These beliefs were a stretch for the logical Unitarian mind of the mid-18th century mind and Emerson became uncomfortable and on the fringes of our movement. His pulpit would become the literary elite of the American frontier. He would never leave Unitarianism but he would never be the leader of the Unitarian movement. His influence would continue primarily through his fellow transcendentalists Theodore Parker, the Social Reformer and dynamic UU preacher who attracted thousands to hear him and James Freeman Clarke, the minister who served our congregation in Louisville, Kentucky before returning to Boston.

One could argue that Emerson through his radical notions influenced our movement as well as other radical religious movements. Examples are the spiritualists of the latter half of the 18th century and the 19th century movements such as the Spiritual Frontiers Fellowship, a 20th century religious organization that considers Emerson to be one of their leading lights.

There is a group of modern-day Unitarian Universalists who blame Emerson for our lack of Unitarian loyalty. These critics would say, and rightly so, that Emerson was more concerned about individual freedom than community. I would also argue that it is always the new reformer who is criticized for a lack of loyalty to the tradition. Emerson surely fit that mold.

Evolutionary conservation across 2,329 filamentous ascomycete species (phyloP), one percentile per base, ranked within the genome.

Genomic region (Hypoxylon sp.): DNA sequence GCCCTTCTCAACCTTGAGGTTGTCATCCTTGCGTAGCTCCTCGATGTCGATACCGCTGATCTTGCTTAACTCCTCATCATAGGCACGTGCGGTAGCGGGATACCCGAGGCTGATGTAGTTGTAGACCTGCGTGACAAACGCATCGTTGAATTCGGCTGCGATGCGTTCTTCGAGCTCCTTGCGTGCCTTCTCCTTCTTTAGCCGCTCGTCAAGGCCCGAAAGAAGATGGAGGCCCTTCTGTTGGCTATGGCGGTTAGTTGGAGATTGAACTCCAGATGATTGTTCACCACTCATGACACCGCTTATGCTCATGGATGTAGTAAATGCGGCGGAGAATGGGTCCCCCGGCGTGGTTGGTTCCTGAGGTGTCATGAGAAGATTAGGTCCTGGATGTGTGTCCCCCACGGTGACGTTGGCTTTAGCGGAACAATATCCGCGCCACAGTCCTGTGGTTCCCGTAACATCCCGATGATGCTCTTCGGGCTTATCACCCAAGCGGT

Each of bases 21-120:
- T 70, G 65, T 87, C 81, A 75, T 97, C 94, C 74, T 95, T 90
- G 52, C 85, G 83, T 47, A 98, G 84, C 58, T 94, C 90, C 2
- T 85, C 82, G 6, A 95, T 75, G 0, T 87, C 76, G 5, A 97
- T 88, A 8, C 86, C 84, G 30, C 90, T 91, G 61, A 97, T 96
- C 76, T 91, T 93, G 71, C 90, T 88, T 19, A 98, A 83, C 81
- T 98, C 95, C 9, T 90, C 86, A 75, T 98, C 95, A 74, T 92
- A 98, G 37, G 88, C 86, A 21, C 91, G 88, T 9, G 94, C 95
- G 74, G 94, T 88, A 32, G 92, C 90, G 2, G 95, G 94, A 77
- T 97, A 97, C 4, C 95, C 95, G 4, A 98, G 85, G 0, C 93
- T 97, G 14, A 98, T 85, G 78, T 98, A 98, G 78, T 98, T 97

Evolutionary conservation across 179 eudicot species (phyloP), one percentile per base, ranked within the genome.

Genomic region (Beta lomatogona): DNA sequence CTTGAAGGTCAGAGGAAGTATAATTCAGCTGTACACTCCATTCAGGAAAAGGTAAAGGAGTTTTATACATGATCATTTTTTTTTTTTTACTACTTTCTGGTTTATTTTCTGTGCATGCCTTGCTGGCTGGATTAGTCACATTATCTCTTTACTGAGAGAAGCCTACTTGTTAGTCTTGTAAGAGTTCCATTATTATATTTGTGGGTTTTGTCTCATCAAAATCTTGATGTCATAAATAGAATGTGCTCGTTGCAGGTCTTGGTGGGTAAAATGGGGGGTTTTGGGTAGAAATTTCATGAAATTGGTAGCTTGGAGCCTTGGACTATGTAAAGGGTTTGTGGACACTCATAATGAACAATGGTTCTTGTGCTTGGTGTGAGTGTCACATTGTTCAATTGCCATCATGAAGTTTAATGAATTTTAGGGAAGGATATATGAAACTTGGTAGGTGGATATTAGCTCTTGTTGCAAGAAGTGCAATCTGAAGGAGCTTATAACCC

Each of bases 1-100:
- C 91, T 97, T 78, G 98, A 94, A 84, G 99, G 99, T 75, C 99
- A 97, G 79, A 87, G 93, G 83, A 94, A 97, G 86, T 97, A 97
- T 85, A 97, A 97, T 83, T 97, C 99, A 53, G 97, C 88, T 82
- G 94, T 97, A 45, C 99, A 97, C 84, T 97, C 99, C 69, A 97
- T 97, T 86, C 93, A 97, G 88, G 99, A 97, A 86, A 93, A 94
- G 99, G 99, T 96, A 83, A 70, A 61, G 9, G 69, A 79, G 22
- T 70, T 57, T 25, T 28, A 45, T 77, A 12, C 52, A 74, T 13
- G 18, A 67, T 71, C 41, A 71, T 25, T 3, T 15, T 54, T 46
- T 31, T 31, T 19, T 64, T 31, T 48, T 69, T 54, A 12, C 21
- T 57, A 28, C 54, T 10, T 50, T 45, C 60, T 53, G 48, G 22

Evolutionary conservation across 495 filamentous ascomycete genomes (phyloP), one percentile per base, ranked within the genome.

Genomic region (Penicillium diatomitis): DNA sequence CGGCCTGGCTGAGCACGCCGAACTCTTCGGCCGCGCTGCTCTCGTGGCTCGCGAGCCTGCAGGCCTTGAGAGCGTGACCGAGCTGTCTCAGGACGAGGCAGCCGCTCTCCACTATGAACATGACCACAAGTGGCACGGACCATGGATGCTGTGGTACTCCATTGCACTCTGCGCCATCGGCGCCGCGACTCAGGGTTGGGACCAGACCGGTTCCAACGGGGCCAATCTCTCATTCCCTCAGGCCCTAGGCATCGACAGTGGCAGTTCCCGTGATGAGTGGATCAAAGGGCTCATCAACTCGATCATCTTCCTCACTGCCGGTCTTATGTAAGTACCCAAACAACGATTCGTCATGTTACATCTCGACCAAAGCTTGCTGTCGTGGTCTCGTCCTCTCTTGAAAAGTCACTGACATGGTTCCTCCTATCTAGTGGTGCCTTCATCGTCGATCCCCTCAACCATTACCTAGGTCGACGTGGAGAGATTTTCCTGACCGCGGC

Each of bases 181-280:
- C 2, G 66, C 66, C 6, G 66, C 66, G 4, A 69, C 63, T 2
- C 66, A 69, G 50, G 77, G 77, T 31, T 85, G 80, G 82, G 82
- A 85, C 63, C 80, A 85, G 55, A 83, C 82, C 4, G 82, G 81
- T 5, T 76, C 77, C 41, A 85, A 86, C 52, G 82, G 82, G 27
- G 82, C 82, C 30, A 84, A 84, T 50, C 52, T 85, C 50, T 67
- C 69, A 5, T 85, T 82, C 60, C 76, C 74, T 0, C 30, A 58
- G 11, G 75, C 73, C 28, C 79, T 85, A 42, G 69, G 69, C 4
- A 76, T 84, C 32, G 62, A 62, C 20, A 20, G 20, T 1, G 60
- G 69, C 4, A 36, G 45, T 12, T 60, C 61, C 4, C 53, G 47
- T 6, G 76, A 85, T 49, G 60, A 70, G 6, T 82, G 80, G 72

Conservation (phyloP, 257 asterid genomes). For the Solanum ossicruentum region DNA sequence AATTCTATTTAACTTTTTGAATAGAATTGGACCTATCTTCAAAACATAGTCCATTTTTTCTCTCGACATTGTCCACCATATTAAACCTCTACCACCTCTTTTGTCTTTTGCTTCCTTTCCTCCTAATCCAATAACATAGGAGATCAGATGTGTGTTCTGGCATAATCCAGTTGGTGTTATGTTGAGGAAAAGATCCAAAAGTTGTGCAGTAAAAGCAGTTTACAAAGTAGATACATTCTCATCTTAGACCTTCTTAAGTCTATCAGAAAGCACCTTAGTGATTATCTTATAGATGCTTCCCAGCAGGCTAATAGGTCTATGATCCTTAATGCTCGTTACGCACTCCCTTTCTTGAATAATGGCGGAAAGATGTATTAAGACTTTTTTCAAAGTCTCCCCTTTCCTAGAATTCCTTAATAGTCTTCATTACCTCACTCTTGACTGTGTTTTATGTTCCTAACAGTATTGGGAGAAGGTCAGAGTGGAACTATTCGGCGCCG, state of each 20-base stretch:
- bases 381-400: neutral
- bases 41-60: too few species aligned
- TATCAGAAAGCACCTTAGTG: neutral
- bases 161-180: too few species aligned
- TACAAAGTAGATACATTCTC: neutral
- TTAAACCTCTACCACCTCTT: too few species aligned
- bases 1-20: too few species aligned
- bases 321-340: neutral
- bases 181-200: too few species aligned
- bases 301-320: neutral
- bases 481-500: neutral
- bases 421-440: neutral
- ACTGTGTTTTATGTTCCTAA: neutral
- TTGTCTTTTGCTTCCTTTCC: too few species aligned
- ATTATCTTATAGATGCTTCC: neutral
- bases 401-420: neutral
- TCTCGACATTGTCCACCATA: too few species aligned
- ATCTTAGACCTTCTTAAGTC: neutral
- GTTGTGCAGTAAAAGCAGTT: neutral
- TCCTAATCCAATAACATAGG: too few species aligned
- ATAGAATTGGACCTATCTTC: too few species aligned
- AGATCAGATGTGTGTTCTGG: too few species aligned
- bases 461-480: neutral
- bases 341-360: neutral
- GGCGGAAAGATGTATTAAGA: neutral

There are many more names that one could lift up as the most influential theologian on Unitarian Universalism. Hosea Ballou is another possible name because he was a Universalist who developed a Unitarian theology, and therefore paved the way for our merger in 1961. In the 20th century names like Henry Nelson Wieman, Kenneth Patton, and James Luther Adams all come to mind. I will have to leave a summary of these influential theologians for another day.

John Calvin
This leads me to the final name I want to leave with you this morning—and the one I will lift up as the most influential one our movement. I truly believe our movement would have existed and continued without the presence of all the others. We would not have existed, however, without this particular theologian. You will notice that I have not said he is a Unitarian Universalist. No, he was not, but he did, give us a reason